SRB: Lord of the Flies by William Golding


At the dawn of the next world war, a plane crashes on an uncharted island, stranding a group of schoolboys. 

At first, with no adult supervision, their freedom is something to celebrate; this far from civilization the boys can do anything they want. Anything. They attempt to forge their own society. 

However, they fail in the face of terror, sin and evil. And as order collapses, as strange howls echo in the night, as terror begins its reign, the hope of adventure seems as far from reality as the hope of being rescued. 

Personal Connection

You know those students who were overachievers and sometimes showed off about it? I am ashamed to admit that I was one of those students. 

In 12th grade, I took AP English Literature and Composition. The main focus of course was reading novels and analyzing them. For our last novel of the semester before taking the AP exam, we had the choice to read and annotate either “A Clockwork Orange” by Anthony Burgess or “Lord of the Flies” by William Golding.

With me being as extra as I was, I chose to read both novels at the same time. When it came time to annotating the book, I focused on “A Clockwork Orange.” This was an interesting decision as everyone else in my class decided to focus on “Lord of the Flies.” However, when it came to taking the test, I chose to take the one for “Lord of the Flies.”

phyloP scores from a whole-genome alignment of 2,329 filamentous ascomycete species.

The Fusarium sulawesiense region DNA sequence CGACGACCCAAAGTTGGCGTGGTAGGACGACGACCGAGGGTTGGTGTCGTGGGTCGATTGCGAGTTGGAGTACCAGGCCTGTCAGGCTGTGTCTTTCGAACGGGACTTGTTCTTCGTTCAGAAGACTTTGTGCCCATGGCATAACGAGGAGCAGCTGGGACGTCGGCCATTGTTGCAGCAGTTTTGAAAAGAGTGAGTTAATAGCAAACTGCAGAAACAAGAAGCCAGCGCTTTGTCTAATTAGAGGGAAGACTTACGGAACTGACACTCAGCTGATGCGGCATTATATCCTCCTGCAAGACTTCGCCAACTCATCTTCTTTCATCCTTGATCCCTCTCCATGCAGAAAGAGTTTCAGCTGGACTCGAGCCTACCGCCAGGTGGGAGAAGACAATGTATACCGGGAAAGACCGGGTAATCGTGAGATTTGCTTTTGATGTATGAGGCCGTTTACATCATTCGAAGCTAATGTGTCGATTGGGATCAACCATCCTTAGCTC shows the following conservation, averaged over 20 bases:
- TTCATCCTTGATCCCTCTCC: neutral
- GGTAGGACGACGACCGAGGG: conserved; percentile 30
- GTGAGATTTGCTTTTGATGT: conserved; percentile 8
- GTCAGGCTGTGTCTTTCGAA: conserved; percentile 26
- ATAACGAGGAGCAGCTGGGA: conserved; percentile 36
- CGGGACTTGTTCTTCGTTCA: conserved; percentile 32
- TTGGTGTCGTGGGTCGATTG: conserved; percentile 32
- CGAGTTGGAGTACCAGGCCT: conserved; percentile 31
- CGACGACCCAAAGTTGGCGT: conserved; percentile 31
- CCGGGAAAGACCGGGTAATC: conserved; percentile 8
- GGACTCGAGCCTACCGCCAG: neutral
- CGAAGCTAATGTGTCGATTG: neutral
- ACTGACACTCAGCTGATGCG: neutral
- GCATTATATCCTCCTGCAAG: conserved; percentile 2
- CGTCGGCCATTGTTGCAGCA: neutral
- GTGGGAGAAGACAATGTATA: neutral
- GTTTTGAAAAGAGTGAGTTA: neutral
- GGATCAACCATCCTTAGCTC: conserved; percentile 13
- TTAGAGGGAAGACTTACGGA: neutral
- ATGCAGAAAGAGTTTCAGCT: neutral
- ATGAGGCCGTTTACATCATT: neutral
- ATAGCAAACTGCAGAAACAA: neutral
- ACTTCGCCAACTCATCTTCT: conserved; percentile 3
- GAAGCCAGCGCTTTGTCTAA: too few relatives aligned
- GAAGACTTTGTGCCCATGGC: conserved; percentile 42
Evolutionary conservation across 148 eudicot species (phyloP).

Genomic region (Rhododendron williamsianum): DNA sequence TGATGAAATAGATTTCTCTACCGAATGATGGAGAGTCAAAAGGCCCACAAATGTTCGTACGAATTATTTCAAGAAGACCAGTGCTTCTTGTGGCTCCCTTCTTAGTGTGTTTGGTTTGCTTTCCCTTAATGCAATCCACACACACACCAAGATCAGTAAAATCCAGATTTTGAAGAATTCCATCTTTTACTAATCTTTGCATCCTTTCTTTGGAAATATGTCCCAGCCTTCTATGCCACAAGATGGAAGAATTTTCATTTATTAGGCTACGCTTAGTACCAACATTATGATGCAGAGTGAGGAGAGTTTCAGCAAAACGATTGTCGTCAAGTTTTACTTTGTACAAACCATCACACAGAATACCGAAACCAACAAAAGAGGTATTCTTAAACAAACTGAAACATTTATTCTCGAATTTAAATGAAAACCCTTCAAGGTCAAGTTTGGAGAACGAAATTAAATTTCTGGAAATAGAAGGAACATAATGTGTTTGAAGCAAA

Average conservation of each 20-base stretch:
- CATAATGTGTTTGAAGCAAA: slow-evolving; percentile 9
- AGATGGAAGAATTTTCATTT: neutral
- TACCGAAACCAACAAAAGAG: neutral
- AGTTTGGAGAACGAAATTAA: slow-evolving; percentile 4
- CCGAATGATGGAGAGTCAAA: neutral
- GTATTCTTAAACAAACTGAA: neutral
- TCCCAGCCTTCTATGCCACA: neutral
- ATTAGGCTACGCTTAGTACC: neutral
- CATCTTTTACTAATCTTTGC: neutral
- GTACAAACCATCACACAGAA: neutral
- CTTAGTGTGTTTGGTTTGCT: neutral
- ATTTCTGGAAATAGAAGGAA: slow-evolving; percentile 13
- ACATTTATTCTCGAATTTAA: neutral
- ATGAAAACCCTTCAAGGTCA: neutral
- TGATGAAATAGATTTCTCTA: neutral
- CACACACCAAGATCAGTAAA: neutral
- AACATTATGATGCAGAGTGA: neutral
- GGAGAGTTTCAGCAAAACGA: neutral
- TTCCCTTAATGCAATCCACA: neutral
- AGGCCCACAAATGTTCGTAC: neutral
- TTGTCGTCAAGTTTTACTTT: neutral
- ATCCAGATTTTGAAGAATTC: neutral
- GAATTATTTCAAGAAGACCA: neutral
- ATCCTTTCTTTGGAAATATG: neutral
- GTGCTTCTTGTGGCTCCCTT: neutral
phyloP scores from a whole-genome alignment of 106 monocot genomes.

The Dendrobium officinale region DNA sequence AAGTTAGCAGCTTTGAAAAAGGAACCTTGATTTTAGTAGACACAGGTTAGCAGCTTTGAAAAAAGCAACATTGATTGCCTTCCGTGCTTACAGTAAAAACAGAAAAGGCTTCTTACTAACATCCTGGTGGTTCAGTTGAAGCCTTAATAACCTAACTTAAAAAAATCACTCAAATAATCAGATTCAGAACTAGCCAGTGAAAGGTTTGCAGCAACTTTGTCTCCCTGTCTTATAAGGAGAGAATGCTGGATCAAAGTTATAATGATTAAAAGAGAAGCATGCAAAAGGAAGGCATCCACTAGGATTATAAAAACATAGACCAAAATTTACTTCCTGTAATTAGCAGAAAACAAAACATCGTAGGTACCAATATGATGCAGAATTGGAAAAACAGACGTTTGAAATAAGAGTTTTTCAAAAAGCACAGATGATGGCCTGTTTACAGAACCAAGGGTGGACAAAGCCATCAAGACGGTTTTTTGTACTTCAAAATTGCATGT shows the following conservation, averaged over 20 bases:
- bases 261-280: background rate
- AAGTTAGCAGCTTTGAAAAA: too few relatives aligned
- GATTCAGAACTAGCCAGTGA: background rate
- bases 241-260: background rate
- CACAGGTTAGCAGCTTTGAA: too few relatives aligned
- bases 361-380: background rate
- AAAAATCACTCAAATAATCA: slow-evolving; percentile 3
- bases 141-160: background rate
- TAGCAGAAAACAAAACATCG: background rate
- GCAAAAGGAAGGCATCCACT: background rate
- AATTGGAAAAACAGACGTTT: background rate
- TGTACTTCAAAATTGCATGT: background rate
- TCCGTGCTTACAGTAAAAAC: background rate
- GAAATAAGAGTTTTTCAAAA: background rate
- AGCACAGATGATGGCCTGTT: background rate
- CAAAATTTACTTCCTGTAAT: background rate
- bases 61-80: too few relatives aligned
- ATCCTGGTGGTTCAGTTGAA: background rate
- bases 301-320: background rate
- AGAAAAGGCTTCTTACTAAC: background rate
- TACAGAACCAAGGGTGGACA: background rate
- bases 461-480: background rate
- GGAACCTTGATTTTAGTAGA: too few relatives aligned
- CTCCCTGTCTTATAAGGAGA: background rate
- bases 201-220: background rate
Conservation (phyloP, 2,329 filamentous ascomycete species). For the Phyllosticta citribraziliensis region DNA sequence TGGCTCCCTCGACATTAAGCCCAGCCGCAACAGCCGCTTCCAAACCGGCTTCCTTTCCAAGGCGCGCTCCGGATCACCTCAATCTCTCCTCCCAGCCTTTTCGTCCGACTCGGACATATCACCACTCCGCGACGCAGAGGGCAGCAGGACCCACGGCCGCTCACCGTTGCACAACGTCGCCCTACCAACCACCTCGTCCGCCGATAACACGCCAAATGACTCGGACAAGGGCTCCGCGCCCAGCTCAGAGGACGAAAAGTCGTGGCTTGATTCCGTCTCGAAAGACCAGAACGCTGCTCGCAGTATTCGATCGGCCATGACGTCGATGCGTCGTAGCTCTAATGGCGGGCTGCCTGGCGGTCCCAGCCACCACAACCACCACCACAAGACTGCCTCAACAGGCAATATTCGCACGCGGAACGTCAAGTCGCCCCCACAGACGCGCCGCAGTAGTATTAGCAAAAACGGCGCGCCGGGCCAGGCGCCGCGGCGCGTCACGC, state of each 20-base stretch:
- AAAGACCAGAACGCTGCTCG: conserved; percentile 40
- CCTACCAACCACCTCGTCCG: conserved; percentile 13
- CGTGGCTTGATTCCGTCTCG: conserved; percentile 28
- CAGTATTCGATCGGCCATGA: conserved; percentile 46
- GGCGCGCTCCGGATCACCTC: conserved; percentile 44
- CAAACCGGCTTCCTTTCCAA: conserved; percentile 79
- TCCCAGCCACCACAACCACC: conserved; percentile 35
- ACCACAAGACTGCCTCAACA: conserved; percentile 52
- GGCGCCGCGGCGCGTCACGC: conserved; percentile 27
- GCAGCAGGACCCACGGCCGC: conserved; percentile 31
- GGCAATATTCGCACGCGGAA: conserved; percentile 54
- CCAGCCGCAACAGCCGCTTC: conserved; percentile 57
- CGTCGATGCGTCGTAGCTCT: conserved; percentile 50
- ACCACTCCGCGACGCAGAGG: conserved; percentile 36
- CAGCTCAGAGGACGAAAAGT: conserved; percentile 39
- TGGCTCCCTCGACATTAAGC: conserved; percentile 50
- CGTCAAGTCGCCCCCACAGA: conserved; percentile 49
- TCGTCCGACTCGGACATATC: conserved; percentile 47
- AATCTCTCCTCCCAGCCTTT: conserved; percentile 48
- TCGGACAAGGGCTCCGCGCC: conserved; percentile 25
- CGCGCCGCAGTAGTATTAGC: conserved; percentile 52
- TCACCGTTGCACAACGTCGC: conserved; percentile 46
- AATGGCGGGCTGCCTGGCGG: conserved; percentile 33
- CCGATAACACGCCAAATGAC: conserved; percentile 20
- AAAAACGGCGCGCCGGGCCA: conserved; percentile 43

I actually had an enjoyable time reading this book. As someone who enjoyed watching the first couple of seasons of “Lost” and the TV show “Flight 29 Down,” I really liked the concept of people trying to survive on an island. Especially when it came to kids working without an adult authority figure. 

The descent into chaos that is displayed as the boys’ fragile society that they built falls down is fascinating. 

Why is this Chosen?

As I mentioned before, I read this as part of my class curriculum. However, in other school systems, this is chosen as summer reading.

There are a couple of reasons why I believe this is done. Once again, this is another classic book that is short compared to others in the field. Clocking in around 220 pages, if the topics covered in the book interest you, the pages will fly by.

However, the main reason this book is covered is due to what Golding states about human nature and their ethics. 

Despite the themes being relayed through the different forms of figurative language, I do not believe it should be taught for summer reading. From my experience, summer reading novels aren’t as thoroughly covered as they should be. Depending on the grade and the teacher, summer reading has the lowest form of engagement due to it being addressed at the beginning of the year when everything is crazy. 

This is a novel that I believe should be taught during the school year. As I mentioned earlier, it tends to be a quicker read and there are many different in-class activities that can be done with the novel. 

Contemporary Tie-Ins

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